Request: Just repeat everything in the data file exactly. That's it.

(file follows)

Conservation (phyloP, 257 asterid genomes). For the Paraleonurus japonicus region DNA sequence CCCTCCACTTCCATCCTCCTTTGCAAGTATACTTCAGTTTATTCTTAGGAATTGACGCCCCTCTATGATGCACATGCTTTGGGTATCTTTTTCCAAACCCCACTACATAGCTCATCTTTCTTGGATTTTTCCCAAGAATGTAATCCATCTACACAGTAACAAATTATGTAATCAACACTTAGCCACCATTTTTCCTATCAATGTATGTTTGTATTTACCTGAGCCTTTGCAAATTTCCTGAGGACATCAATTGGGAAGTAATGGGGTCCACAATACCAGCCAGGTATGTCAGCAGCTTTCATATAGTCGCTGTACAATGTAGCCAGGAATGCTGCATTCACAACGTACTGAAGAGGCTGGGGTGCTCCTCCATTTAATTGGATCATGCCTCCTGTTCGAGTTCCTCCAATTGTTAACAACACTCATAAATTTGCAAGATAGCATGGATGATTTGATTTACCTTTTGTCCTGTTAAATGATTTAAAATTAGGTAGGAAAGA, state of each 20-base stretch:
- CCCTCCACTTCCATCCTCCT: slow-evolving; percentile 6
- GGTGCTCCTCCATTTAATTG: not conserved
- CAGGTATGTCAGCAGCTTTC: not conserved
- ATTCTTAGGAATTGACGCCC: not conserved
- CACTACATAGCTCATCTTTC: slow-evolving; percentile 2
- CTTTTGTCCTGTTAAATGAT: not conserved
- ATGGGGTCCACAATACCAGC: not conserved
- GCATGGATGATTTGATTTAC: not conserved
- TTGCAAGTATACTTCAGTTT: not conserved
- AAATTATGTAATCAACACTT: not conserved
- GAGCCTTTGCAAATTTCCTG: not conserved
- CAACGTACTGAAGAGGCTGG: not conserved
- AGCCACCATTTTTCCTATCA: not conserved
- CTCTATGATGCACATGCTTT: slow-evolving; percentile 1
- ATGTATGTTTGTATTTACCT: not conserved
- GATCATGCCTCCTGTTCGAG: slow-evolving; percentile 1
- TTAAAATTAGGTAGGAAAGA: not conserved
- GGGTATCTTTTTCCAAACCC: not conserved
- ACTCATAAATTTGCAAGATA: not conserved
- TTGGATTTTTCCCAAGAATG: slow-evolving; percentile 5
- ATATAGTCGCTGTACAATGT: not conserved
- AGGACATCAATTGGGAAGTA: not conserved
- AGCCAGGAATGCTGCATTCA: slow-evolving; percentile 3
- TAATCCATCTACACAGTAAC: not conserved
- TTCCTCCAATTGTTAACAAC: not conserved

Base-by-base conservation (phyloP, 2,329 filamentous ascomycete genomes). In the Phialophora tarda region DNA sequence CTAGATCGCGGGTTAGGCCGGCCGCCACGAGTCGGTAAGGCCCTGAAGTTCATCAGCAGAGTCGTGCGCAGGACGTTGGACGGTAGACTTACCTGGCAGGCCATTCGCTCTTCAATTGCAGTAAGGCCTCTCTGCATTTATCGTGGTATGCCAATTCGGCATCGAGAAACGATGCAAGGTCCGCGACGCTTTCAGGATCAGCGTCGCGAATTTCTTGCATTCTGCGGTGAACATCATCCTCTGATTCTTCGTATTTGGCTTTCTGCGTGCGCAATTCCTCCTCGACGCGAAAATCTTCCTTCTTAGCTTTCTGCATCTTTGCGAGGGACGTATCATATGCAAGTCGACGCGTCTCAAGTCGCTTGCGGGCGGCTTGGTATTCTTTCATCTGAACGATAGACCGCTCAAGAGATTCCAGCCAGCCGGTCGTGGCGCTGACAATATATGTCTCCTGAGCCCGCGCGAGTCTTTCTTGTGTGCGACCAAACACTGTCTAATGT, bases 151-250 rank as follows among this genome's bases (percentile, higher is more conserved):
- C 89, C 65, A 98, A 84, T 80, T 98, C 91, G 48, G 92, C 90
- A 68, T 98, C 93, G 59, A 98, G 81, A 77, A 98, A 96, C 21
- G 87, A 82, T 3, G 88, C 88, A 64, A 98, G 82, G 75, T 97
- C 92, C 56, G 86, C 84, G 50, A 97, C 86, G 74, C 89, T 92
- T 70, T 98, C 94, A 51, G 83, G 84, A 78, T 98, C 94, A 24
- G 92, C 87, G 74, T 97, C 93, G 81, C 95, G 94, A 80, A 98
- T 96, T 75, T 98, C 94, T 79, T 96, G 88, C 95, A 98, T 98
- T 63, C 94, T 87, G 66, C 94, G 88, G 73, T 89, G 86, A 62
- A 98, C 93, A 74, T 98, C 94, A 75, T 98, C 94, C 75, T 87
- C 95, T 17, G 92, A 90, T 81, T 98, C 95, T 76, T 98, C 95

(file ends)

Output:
Conservation (phyloP, 257 asterid genomes). For the Paraleonurus japonicus region DNA sequence CCCTCCACTTCCATCCTCCTTTGCAAGTATACTTCAGTTTATTCTTAGGAATTGACGCCCCTCTATGATGCACATGCTTTGGGTATCTTTTTCCAAACCCCACTACATAGCTCATCTTTCTTGGATTTTTCCCAAGAATGTAATCCATCTACACAGTAACAAATTATGTAATCAACACTTAGCCACCATTTTTCCTATCAATGTATGTTTGTATTTACCTGAGCCTTTGCAAATTTCCTGAGGACATCAATTGGGAAGTAATGGGGTCCACAATACCAGCCAGGTATGTCAGCAGCTTTCATATAGTCGCTGTACAATGTAGCCAGGAATGCTGCATTCACAACGTACTGAAGAGGCTGGGGTGCTCCTCCATTTAATTGGATCATGCCTCCTGTTCGAGTTCCTCCAATTGTTAACAACACTCATAAATTTGCAAGATAGCATGGATGATTTGATTTACCTTTTGTCCTGTTAAATGATTTAAAATTAGGTAGGAAAGA, state of each 20-base stretch:
- CCCTCCACTTCCATCCTCCT: slow-evolving; percentile 6
- GGTGCTCCTCCATTTAATTG: not conserved
- CAGGTATGTCAGCAGCTTTC: not conserved
- ATTCTTAGGAATTGACGCCC: not conserved
- CACTACATAGCTCATCTTTC: slow-evolving; percentile 2
- CTTTTGTCCTGTTAAATGAT: not conserved
- ATGGGGTCCACAATACCAGC: not conserved
- GCATGGATGATTTGATTTAC: not conserved
- TTGCAAGTATACTTCAGTTT: not conserved
- AAATTATGTAATCAACACTT: not conserved
- GAGCCTTTGCAAATTTCCTG: not conserved
- CAACGTACTGAAGAGGCTGG: not conserved
- AGCCACCATTTTTCCTATCA: not conserved
- CTCTATGATGCACATGCTTT: slow-evolving; percentile 1
- ATGTATGTTTGTATTTACCT: not conserved
- GATCATGCCTCCTGTTCGAG: slow-evolving; percentile 1
- TTAAAATTAGGTAGGAAAGA: not conserved
- GGGTATCTTTTTCCAAACCC: not conserved
- ACTCATAAATTTGCAAGATA: not conserved
- TTGGATTTTTCCCAAGAATG: slow-evolving; percentile 5
- ATATAGTCGCTGTACAATGT: not conserved
- AGGACATCAATTGGGAAGTA: not conserved
- AGCCAGGAATGCTGCATTCA: slow-evolving; percentile 3
- TAATCCATCTACACAGTAAC: not conserved
- TTCCTCCAATTGTTAACAAC: not conserved

Base-by-base conservation (phyloP, 2,329 filamentous ascomycete genomes). In the Phialophora tarda region DNA sequence CTAGATCGCGGGTTAGGCCGGCCGCCACGAGTCGGTAAGGCCCTGAAGTTCATCAGCAGAGTCGTGCGCAGGACGTTGGACGGTAGACTTACCTGGCAGGCCATTCGCTCTTCAATTGCAGTAAGGCCTCTCTGCATTTATCGTGGTATGCCAATTCGGCATCGAGAAACGATGCAAGGTCCGCGACGCTTTCAGGATCAGCGTCGCGAATTTCTTGCATTCTGCGGTGAACATCATCCTCTGATTCTTCGTATTTGGCTTTCTGCGTGCGCAATTCCTCCTCGACGCGAAAATCTTCCTTCTTAGCTTTCTGCATCTTTGCGAGGGACGTATCATATGCAAGTCGACGCGTCTCAAGTCGCTTGCGGGCGGCTTGGTATTCTTTCATCTGAACGATAGACCGCTCAAGAGATTCCAGCCAGCCGGTCGTGGCGCTGACAATATATGTCTCCTGAGCCCGCGCGAGTCTTTCTTGTGTGCGACCAAACACTGTCTAATGT, bases 151-250 rank as follows among this genome's bases (percentile, higher is more conserved):
- C 89, C 65, A 98, A 84, T 80, T 98, C 91, G 48, G 92, C 90
- A 68, T 98, C 93, G 59, A 98, G 81, A 77, A 98, A 96, C 21
- G 87, A 82, T 3, G 88, C 88, A 64, A 98, G 82, G 75, T 97
- C 92, C 56, G 86, C 84, G 50, A 97, C 86, G 74, C 89, T 92
- T 70, T 98, C 94, A 51, G 83, G 84, A 78, T 98, C 94, A 24
- G 92, C 87, G 74, T 97, C 93, G 81, C 95, G 94, A 80, A 98
- T 96, T 75, T 98, C 94, T 79, T 96, G 88, C 95, A 98, T 98
- T 63, C 94, T 87, G 66, C 94, G 88, G 73, T 89, G 86, A 62
- A 98, C 93, A 74, T 98, C 94, A 75, T 98, C 94, C 75, T 87
- C 95, T 17, G 92, A 90, T 81, T 98, C 95, T 76, T 98, C 95